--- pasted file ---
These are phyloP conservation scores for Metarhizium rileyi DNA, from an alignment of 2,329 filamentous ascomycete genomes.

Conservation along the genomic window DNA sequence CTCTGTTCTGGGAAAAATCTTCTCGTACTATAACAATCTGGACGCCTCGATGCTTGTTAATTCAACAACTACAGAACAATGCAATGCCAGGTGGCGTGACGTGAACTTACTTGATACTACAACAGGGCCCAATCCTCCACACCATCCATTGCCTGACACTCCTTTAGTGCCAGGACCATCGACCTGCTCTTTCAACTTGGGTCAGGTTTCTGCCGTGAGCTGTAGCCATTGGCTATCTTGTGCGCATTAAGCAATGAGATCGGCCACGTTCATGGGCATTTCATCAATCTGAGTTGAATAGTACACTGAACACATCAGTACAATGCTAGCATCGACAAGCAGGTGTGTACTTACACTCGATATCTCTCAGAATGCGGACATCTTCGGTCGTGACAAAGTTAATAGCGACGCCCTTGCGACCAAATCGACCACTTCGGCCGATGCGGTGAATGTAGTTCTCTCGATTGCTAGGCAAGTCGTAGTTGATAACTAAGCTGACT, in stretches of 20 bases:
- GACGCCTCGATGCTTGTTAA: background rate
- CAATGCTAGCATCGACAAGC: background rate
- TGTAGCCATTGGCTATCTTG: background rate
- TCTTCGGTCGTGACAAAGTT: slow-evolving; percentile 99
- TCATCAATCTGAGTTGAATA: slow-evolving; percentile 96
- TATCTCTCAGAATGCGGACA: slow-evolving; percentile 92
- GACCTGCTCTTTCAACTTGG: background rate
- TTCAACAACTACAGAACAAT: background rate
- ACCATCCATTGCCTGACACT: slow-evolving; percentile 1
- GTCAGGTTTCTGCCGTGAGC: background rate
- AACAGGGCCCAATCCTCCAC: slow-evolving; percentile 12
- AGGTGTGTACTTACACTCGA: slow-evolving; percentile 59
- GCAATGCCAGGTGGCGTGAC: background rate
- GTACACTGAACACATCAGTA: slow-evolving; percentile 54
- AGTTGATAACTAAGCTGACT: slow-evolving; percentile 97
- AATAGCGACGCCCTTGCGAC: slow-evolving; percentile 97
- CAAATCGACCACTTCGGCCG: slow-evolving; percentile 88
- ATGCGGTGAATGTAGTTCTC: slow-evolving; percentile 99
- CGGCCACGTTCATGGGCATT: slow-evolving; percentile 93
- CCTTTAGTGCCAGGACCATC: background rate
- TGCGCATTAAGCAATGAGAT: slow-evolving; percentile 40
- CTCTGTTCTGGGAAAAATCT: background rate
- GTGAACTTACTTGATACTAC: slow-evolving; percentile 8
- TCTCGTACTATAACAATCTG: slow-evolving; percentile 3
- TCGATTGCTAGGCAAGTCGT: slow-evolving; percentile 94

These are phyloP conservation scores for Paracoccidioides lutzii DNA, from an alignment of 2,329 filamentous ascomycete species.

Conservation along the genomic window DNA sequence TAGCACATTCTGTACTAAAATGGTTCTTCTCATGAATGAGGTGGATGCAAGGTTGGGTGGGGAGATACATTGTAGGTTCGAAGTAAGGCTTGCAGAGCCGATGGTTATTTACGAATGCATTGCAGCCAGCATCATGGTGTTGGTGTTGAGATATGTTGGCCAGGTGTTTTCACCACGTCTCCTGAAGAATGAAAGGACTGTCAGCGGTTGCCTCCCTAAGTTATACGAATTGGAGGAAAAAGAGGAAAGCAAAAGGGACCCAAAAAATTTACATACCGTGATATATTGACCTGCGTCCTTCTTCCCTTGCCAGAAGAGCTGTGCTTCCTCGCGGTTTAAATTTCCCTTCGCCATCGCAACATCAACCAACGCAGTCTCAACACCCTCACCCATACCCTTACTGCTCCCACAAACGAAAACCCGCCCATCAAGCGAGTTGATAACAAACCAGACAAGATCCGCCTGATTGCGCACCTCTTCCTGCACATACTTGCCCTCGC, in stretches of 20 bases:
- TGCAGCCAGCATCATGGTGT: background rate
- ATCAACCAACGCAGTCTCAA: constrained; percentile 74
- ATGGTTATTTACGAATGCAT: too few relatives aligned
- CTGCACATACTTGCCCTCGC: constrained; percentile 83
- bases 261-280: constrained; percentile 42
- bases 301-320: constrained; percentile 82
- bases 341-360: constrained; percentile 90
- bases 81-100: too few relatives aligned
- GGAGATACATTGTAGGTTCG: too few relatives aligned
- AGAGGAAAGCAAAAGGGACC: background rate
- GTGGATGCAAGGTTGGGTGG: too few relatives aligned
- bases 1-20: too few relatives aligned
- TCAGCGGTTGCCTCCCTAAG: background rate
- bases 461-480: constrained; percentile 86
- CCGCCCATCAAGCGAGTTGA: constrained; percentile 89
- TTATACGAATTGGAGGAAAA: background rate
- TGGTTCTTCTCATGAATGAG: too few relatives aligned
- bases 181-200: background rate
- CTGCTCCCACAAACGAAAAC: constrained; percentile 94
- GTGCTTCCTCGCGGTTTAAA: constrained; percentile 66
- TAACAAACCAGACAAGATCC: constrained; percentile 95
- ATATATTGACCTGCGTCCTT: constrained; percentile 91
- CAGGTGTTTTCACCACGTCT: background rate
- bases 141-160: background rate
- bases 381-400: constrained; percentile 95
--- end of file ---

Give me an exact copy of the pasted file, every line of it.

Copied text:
These are phyloP conservation scores for Metarhizium rileyi DNA, from an alignment of 2,329 filamentous ascomycete genomes.

Conservation along the genomic window DNA sequence CTCTGTTCTGGGAAAAATCTTCTCGTACTATAACAATCTGGACGCCTCGATGCTTGTTAATTCAACAACTACAGAACAATGCAATGCCAGGTGGCGTGACGTGAACTTACTTGATACTACAACAGGGCCCAATCCTCCACACCATCCATTGCCTGACACTCCTTTAGTGCCAGGACCATCGACCTGCTCTTTCAACTTGGGTCAGGTTTCTGCCGTGAGCTGTAGCCATTGGCTATCTTGTGCGCATTAAGCAATGAGATCGGCCACGTTCATGGGCATTTCATCAATCTGAGTTGAATAGTACACTGAACACATCAGTACAATGCTAGCATCGACAAGCAGGTGTGTACTTACACTCGATATCTCTCAGAATGCGGACATCTTCGGTCGTGACAAAGTTAATAGCGACGCCCTTGCGACCAAATCGACCACTTCGGCCGATGCGGTGAATGTAGTTCTCTCGATTGCTAGGCAAGTCGTAGTTGATAACTAAGCTGACT, in stretches of 20 bases:
- GACGCCTCGATGCTTGTTAA: background rate
- CAATGCTAGCATCGACAAGC: background rate
- TGTAGCCATTGGCTATCTTG: background rate
- TCTTCGGTCGTGACAAAGTT: slow-evolving; percentile 99
- TCATCAATCTGAGTTGAATA: slow-evolving; percentile 96
- TATCTCTCAGAATGCGGACA: slow-evolving; percentile 92
- GACCTGCTCTTTCAACTTGG: background rate
- TTCAACAACTACAGAACAAT: background rate
- ACCATCCATTGCCTGACACT: slow-evolving; percentile 1
- GTCAGGTTTCTGCCGTGAGC: background rate
- AACAGGGCCCAATCCTCCAC: slow-evolving; percentile 12
- AGGTGTGTACTTACACTCGA: slow-evolving; percentile 59
- GCAATGCCAGGTGGCGTGAC: background rate
- GTACACTGAACACATCAGTA: slow-evolving; percentile 54
- AGTTGATAACTAAGCTGACT: slow-evolving; percentile 97
- AATAGCGACGCCCTTGCGAC: slow-evolving; percentile 97
- CAAATCGACCACTTCGGCCG: slow-evolving; percentile 88
- ATGCGGTGAATGTAGTTCTC: slow-evolving; percentile 99
- CGGCCACGTTCATGGGCATT: slow-evolving; percentile 93
- CCTTTAGTGCCAGGACCATC: background rate
- TGCGCATTAAGCAATGAGAT: slow-evolving; percentile 40
- CTCTGTTCTGGGAAAAATCT: background rate
- GTGAACTTACTTGATACTAC: slow-evolving; percentile 8
- TCTCGTACTATAACAATCTG: slow-evolving; percentile 3
- TCGATTGCTAGGCAAGTCGT: slow-evolving; percentile 94

These are phyloP conservation scores for Paracoccidioides lutzii DNA, from an alignment of 2,329 filamentous ascomycete species.

Conservation along the genomic window DNA sequence TAGCACATTCTGTACTAAAATGGTTCTTCTCATGAATGAGGTGGATGCAAGGTTGGGTGGGGAGATACATTGTAGGTTCGAAGTAAGGCTTGCAGAGCCGATGGTTATTTACGAATGCATTGCAGCCAGCATCATGGTGTTGGTGTTGAGATATGTTGGCCAGGTGTTTTCACCACGTCTCCTGAAGAATGAAAGGACTGTCAGCGGTTGCCTCCCTAAGTTATACGAATTGGAGGAAAAAGAGGAAAGCAAAAGGGACCCAAAAAATTTACATACCGTGATATATTGACCTGCGTCCTTCTTCCCTTGCCAGAAGAGCTGTGCTTCCTCGCGGTTTAAATTTCCCTTCGCCATCGCAACATCAACCAACGCAGTCTCAACACCCTCACCCATACCCTTACTGCTCCCACAAACGAAAACCCGCCCATCAAGCGAGTTGATAACAAACCAGACAAGATCCGCCTGATTGCGCACCTCTTCCTGCACATACTTGCCCTCGC, in stretches of 20 bases:
- TGCAGCCAGCATCATGGTGT: background rate
- ATCAACCAACGCAGTCTCAA: constrained; percentile 74
- ATGGTTATTTACGAATGCAT: too few relatives aligned
- CTGCACATACTTGCCCTCGC: constrained; percentile 83
- bases 261-280: constrained; percentile 42
- bases 301-320: constrained; percentile 82
- bases 341-360: constrained; percentile 90
- bases 81-100: too few relatives aligned
- GGAGATACATTGTAGGTTCG: too few relatives aligned
- AGAGGAAAGCAAAAGGGACC: background rate
- GTGGATGCAAGGTTGGGTGG: too few relatives aligned
- bases 1-20: too few relatives aligned
- TCAGCGGTTGCCTCCCTAAG: background rate
- bases 461-480: constrained; percentile 86
- CCGCCCATCAAGCGAGTTGA: constrained; percentile 89
- TTATACGAATTGGAGGAAAA: background rate
- TGGTTCTTCTCATGAATGAG: too few relatives aligned
- bases 181-200: background rate
- CTGCTCCCACAAACGAAAAC: constrained; percentile 94
- GTGCTTCCTCGCGGTTTAAA: constrained; percentile 66
- TAACAAACCAGACAAGATCC: constrained; percentile 95
- ATATATTGACCTGCGTCCTT: constrained; percentile 91
- CAGGTGTTTTCACCACGTCT: background rate
- bases 141-160: background rate
- bases 381-400: constrained; percentile 95